"History shows us that it is difficult to predict the future of conflict. But it also shows us that we must always be prepared for the threat of conflict. So, I thank you, for protecting peace, promoting global security, and for all you do to ensure the safety of our Nation."

Taking Down ISIL Requires Cooperative Effort, Army Chief Says



By David Vergun
Army News Service

WASHINGTON, Sept. 19, 2014 – Moderate fighters in Syria, Iraqi security forces, the Kurdish Peshmerga, and allies and partners of the United States all have a vested interest in defeating the Islamic State of Iraq and Levant, or ISIL, Army Chief of Staff Gen. Ray Odierno said here today.

The United States has to continue to show resolve as well, he added during remarks to the Defense Writers Group.

"We have to realize this is a long-term threat that will take a long-term commitment," the general pointed out. "If you don't believe [ISIL] doesn't want to attack the West and America, you're kidding yourself. That is their goal."

The primary reason ISIL overran large swaths of territory and Iraqi troops abandoned their posts, he said, is not due to lack of equipment and training of the Iraqi security forces. It was "because people in some parts of Iraq lost faith in their government," he explained.

The most important piece of the fight going forward is for people in all parts of Iraq to regain confidence that the government will represent them and be there for them in all spheres, from economic and political to military and security support, he said.

Still time to turn things around

When he left Iraq in 2010, Odierno said, he was pleased to see signs of progress and believed things would get even better. Now, he said, he's "disappointed" at what's happening there, but believes there is still time to turn things around.

The Iraqi government needs to represent all of the people, he said. "Now, with a new government and new prime minister, there's some hope that will happen," he added.

The new government has promised a willingness to improve relations with all the people of Iraq, Odierno said, but he added that it will take time and actions to regain that trust. "They have to believe it's in their best interest to support the government," he said.

Boots on the ground

"Airstrikes have slowed the advances of ISIL. But airstrikes alone won't defeat ISIL," Odierno cautioned. "You need a complementary ground capability that will go in and do that."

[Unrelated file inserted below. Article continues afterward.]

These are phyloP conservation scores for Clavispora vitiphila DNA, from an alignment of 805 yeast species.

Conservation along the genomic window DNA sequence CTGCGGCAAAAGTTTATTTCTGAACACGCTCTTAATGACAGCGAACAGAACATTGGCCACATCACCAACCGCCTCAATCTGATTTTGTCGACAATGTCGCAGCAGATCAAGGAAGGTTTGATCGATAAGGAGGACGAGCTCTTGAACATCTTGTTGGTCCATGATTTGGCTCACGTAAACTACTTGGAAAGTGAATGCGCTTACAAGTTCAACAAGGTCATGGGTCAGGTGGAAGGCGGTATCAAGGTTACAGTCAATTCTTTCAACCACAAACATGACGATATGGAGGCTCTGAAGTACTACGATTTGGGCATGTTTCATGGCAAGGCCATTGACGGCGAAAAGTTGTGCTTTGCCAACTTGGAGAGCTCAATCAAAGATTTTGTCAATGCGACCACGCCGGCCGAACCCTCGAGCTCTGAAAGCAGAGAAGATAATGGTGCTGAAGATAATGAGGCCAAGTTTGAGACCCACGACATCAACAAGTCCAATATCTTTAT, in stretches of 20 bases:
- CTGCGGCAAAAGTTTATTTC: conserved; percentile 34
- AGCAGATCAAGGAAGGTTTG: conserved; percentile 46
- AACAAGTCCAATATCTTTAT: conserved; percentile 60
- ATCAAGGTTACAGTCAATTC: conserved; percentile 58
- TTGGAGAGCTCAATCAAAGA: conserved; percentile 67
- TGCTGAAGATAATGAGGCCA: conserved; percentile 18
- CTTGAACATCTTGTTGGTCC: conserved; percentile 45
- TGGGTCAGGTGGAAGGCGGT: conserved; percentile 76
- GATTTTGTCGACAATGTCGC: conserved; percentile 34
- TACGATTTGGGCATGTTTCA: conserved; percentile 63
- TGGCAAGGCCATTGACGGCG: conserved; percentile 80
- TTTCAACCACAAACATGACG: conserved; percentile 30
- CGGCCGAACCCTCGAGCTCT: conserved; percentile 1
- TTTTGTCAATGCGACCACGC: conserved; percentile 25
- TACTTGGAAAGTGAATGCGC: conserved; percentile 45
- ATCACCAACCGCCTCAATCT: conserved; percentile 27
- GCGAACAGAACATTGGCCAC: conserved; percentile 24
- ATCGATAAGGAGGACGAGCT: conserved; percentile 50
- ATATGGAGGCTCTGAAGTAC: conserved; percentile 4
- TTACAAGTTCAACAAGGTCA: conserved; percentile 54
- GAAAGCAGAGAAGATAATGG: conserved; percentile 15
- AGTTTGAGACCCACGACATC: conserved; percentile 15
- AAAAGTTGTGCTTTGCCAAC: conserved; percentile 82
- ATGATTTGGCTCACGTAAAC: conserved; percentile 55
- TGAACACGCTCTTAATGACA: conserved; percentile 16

These boots on the ground will be moderates in Syria and Iraq, as well as troops from other Arab nations who would like to assist, he said, adding that the U.S. will train, equip and advise them as needed.

"We all agree with the current strategy we're executing," he said, referring to the Joint Chiefs of Staff and the president. "We've got to give this time to work. It's important they're the ones who will defeat ISIL."

Odierno added that as is the case in any operation, assessments will continue to be made as events unfold, and that with input from his commanders, he will continue to provide the chairman and the president with candid advice.

All options are open, he said. "I never rule anything out," he added.

Airstrikes will become more difficult

While U.S. airstrikes have been effective at slowing the spread of ISIL, Odierno cautioned that targets will become more difficult in the future as the extremists blend in with the civilian population and possibly use them as human shields.

The U.S. military is using a cautious approach to "vetting" the forces who will engage with ISIL with U.S. training and arms, he said. "We must be sure they are who they are and won't be part of some extremist group," he explained.

Another caution he pointed to, is a danger inherent in the use of air power to target the extremists. "The worst thing that can happen to us is killing innocent Iraqis, innocent civilians, so we have to be careful and precise in targeting," the general said. That gets back to why Iraqi ground forces are needed on the ground to help with that targeting effort, he added.